Thriving together – tackling inequalities in Northumberland

Banner image showing line drawings of small and large couples holding hands

Key stakeholders and senior leaders from the County Council, the NHS, voluntary and private sector including businesses came together for Northumberland’s first system wide Inequalities Summit.

The Covid-19 pandemic has shown how much worse off some groups of individuals and communities are than others.

Life expectancy at birth for men in Northumberland is 79.3 and 82.9 for women, a 3.6-year difference.

This gap widens between areas and gender. Depending on where you live in Northumberland, you could expect to live to between 73 to 85 for males (12-year difference) and 76 to 92 for females (16-year difference). This gap is the difference between areas with the lowest and highest life expectancy. The Summit saw guest speakers and round table discussions bringing together the ‘lived experience’ and data, sharing best practice and identifying those most disproportionately impacted by Covid to look at what we can do to mitigate against these persistent inequalities.

Northumberland’s Director of Public Health, Liz Morgan, said: “The conditions in which people are born, grow, live, work and age are the most important factors in determining good health.

“By bringing inequalities into sharp focus today we can work together, with a collective drive, to address some of these issues and provide a fairer future for our residents.”

The Summit is the first of a series of conversations on inequalities and equity in Northumberland and it brought together a range of people from different organisations responsible for helping reduce these variations. Leader of Northumberland County Council, Glen Sanderson, said: “The link between health, social and economic factors is clear. By bringing key stakeholders together, we can reflect on everyone’s contribution to develop a Northumberland wide approach.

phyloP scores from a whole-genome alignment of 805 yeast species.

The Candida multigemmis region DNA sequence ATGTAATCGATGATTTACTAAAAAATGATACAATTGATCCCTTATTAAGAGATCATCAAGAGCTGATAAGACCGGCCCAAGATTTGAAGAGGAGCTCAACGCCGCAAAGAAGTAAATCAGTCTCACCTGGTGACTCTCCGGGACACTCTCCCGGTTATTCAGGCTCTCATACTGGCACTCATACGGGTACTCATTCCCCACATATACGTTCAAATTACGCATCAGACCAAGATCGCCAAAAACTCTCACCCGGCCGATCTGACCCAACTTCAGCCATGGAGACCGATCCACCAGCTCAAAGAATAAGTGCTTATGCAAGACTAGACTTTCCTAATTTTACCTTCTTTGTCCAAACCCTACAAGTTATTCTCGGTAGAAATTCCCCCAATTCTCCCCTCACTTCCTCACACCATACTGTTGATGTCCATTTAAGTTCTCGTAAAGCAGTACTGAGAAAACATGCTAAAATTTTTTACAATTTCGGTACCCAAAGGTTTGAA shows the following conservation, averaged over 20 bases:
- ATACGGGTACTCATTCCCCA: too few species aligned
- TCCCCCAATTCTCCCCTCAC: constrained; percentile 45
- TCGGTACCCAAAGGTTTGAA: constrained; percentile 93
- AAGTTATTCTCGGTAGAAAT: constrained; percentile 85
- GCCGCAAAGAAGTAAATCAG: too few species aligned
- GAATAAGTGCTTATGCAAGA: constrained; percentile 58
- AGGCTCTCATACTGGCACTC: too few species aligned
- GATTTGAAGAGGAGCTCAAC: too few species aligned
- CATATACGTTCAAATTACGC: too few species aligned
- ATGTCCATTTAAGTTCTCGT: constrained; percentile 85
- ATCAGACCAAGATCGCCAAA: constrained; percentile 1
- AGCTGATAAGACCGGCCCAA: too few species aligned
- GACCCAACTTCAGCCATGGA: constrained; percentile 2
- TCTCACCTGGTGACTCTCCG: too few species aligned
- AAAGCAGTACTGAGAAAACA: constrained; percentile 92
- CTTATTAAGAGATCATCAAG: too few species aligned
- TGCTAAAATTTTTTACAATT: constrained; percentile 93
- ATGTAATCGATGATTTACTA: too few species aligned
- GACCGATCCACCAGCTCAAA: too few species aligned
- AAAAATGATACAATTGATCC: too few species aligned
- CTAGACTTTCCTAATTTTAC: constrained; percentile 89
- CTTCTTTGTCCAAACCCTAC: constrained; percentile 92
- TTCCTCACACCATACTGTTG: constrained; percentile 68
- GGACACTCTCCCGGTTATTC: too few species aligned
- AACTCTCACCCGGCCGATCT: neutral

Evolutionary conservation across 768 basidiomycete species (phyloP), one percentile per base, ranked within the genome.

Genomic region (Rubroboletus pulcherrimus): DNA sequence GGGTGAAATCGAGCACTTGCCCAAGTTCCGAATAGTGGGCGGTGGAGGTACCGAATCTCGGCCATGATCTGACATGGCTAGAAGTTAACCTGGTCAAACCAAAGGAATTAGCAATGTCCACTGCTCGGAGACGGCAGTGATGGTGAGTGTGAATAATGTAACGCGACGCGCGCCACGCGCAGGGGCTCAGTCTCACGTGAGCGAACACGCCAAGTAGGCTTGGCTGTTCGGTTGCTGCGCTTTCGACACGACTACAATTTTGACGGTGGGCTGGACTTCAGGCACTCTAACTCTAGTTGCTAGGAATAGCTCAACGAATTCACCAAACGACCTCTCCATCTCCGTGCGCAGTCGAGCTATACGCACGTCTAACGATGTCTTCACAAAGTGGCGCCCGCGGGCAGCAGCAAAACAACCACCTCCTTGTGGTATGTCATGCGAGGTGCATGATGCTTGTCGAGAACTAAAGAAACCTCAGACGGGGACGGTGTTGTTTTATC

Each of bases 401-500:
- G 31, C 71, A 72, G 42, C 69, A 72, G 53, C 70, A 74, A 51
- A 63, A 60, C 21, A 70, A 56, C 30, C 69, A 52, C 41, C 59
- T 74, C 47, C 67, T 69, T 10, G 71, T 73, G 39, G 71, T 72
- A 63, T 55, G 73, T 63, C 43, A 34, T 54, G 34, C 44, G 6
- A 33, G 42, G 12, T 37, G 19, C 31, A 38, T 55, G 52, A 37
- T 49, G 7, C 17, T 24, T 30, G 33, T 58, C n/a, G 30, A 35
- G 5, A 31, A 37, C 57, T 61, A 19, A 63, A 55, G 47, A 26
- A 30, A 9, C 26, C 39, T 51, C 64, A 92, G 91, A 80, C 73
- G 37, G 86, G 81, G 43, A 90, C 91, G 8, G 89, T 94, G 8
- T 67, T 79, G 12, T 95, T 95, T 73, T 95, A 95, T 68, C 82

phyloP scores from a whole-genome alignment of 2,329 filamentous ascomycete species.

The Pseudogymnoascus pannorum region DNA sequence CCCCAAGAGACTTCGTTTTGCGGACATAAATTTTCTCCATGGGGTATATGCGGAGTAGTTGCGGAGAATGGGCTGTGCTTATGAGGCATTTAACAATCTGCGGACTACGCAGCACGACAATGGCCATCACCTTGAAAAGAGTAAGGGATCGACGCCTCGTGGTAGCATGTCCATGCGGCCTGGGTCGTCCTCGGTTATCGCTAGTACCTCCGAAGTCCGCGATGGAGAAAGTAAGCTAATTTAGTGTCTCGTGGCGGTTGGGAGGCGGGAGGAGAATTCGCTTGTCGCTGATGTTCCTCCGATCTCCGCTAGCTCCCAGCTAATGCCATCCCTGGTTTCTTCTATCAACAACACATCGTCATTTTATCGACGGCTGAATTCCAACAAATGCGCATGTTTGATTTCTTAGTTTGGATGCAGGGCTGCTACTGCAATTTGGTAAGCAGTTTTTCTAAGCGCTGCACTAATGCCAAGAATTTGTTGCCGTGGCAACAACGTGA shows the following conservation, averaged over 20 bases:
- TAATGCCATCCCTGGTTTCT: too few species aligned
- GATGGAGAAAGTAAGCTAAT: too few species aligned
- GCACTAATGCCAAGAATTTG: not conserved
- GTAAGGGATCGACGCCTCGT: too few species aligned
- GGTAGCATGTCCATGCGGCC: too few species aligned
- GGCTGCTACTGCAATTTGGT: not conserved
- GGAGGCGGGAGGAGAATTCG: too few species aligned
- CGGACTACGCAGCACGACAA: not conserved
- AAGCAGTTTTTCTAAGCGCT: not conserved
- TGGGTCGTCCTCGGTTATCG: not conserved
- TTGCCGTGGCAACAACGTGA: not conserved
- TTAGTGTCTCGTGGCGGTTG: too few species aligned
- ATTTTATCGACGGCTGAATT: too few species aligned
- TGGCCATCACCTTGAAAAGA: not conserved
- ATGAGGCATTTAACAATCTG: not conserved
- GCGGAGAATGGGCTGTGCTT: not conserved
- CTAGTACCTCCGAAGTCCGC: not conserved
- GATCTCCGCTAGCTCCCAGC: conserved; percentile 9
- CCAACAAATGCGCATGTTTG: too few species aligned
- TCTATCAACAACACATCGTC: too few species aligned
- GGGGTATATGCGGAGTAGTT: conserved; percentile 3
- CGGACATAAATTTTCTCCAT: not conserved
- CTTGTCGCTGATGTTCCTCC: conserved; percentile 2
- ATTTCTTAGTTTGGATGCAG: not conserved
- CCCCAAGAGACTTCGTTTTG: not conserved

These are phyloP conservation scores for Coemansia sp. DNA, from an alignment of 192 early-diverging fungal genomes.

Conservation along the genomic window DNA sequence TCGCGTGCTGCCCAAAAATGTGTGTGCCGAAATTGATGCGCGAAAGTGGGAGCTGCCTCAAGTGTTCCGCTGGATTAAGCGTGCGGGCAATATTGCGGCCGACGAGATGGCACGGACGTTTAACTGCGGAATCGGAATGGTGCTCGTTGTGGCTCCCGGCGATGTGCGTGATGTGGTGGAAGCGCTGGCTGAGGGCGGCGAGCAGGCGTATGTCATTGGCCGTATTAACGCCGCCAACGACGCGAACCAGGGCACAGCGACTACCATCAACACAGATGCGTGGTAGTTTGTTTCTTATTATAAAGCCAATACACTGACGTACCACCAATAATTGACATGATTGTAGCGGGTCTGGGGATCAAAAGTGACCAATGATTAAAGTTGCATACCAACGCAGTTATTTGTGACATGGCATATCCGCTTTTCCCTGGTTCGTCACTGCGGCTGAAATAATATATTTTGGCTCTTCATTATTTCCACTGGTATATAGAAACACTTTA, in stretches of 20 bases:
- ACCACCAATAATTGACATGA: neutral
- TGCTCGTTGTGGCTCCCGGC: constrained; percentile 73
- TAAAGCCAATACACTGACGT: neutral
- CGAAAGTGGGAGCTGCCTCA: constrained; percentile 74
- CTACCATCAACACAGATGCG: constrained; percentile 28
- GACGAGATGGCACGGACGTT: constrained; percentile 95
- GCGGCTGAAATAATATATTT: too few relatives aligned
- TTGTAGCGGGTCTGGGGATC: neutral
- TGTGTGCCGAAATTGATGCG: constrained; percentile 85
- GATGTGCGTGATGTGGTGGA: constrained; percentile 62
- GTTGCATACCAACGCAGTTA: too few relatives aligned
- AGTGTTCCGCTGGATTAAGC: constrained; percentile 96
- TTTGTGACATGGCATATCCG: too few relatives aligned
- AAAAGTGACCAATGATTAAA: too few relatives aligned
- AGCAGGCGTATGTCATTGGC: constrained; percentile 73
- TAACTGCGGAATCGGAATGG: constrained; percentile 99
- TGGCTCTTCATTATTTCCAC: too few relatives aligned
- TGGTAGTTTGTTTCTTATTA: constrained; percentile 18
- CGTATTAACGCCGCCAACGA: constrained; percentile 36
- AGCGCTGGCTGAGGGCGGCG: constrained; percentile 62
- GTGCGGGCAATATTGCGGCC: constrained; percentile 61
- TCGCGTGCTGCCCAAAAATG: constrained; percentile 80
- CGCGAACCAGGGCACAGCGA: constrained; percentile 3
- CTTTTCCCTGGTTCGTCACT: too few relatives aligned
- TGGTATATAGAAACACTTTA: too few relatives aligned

“We are committed to tackling inequalities and the summit was an important element of that commitment. Our aim is to establish key goals for an Inequalities Plan that can be delivered at scale over the coming years to level off and start to reduce the gap in healthy life expectancy.”

Robin Hudson, Medical Director of NHS Northumberland Clinical Commissioning Group, said: “By coming together today, it has given us the opportunity to explore how we can best work together. There are already lots of great things happening across the county, but there is always more we can do to improve the health of our residents and patients. “We recognise too, the impact the pandemic has had on our communities. It is important we understand and react to these new challenges and collaboration will be key in this”. 

One bag can make a difference as county backs litter pick

KEEP BRITAIN TIDY – The County Council is once again pledging its support as Keep Britain Tidy launches its annual Great British Spring Clean.

Photo of litter on the ground

This year’s mass campaign, from 25 March to 10 April, calls on families, neighbours, friends and colleagues to join forces and pledge to pick a bag of litter from nearby streets, beauty spots and beaches in order to protect our vibrant communities and precious wildlife habitats. 

It comes as the charity reveals taking eco action in the outdoors appears to be critical to the wellbeing of our communities, with significant benefits to people’s mental health.